The traditional festivity of Great Maslenitsa (Russian Pancake Week), pre-Lenten feast, will be celebrated at Vasilievsky Slope near Kremlin from 3 to 9 March. You will share the feast of a variety of pancakes and other snacks with the Moskvites, as well as partake in concerts, competitions and folk dances. Throughout the week of Maslenitsa, each day will feature a special theme based on tradition, and the symbolical burning down of winter dummy will take place on the last day of Maslenitsa that will be crowned with fireworks.

Food, entertainment, competitions, and a parade await Maslenitsa participants, and Maslenitsa becomes more popular every year. While Moscow is still chilly in early March, Maslenitsa's week-long festivities won't leave you cold.

Maslenitsa 2009
When: 3th - 9th of March, 2009
Where: Moscow, Vasilyevski Spusk/Slope
Visit Maslenitsa online.

St. Petersburg
From February 23 through March 1, couples and families will come to the famous Mariinsky Theatre, where Valery Gergiev, the Artistic Director of the Festival, plans to celebrate Maslenitsa the “pre-Revolutionary” style – as St. Petersburg is the capital of Revolution. The most august figures and officials, the intelligentsia and the city’s nobles all took part in the revelry, because it was never an event for just one “party”, it was a folk event, which prepared Russian people for the meat-less and diary-less Easter week allowing to taste the foods that an Orthodox is not allowed to eat during the Easter.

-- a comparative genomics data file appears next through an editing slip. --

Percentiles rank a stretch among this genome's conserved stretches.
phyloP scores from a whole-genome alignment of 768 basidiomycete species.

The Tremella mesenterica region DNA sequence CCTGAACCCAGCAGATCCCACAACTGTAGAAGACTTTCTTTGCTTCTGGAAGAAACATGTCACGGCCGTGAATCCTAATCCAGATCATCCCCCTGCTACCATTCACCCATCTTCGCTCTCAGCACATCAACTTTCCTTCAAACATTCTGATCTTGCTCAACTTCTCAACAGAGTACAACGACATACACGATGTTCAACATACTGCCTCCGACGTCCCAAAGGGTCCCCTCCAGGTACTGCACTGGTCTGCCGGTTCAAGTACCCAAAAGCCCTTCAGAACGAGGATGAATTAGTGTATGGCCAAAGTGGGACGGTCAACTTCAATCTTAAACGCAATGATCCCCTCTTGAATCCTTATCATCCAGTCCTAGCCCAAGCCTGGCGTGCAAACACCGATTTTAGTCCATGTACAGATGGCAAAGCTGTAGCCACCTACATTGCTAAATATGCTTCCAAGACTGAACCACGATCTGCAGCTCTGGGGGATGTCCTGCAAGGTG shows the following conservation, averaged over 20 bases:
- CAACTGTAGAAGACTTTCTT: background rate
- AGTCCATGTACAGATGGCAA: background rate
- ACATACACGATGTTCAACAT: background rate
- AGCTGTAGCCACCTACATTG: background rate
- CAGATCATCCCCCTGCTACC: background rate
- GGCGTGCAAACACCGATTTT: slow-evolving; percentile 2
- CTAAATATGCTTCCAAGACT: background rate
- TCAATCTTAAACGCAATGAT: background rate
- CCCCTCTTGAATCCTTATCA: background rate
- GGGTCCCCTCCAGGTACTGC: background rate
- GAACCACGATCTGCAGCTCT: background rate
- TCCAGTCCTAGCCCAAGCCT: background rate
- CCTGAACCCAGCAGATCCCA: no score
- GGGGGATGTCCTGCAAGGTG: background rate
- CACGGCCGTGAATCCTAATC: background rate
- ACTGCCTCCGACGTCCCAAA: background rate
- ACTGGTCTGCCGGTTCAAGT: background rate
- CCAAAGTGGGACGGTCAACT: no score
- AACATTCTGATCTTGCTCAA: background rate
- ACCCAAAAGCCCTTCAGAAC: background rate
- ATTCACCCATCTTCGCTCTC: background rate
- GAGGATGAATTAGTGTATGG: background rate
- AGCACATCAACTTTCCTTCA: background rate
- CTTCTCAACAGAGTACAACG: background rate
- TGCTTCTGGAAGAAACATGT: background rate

Only a few years ago, Mariinsky Theatre returned to the wonderful tradition of Maslenitsa festivities, which this year include fairytales ballet productions, as well as wonderful vocal and instrumental programs. Moreover, continuing the tradition of open-air celebrations established by the Imperial Theatres for Maslenitsa, the Mariinsky Theatre will host several charity concerts and student balls to bid farewell to winter. Fireworks are always to follow the folk’s celebrations of Maslenitsa.

One also has a choice of attending Maslenitsa events at Tsaritsino Gardens (Moscow) and/or at the Admiralty Gardens (St. Petersburg) that have played host to Maslenitsa folk celebrations for years. The St. Petersburg’s palaces and mansions will be also busy making pancakes and brewing Kvas, a fermented mildly alcoholic beverage made from black or rye bread, for masquerade balls and parties.

The Mariinsky Theater
Tel. +7 812 326 4141
Visit Mariinsky Theatre online.
Russian grandma's pancake (blini or blinchiki) recipe:
"Thin layered blini with melted butter.. a true Royal Russian breakfast! Best eaten with sour cream, jams and honey."
2 eggs
1 tablespoon white sugar
1/3 teaspoon salt
1/2 cup all-purpose flour
2 1/2 cups milk
1 tablespoon vegetable oil
1 tablespoon butter
In a medium bowl, whisk together the eggs, sugar, and salt. Sift the flour into the bowl, and stir in along with the milk. Mix until smooth and well blended. The batter should be thin.
Heat a griddle or skillet over medium heat. Lightly oil the pan or spray with cooking spray. Pour about 2 tablespoons of the batter, or as much as desired, into the pan. Tilt the pan to spread the batter out evenly. When the edges are crisp looking and the center appears dry, slide a spatula carefully under the blin. Flip, and cook for about 1 minute on the other side, or until lightly browned.

Remove blini to a plate. Put a little butter on top, and continue to stack the blini on top of each other. To serve, spread with desired filling, then fold in half, and in half again to form a triangle. Mmm Mmm!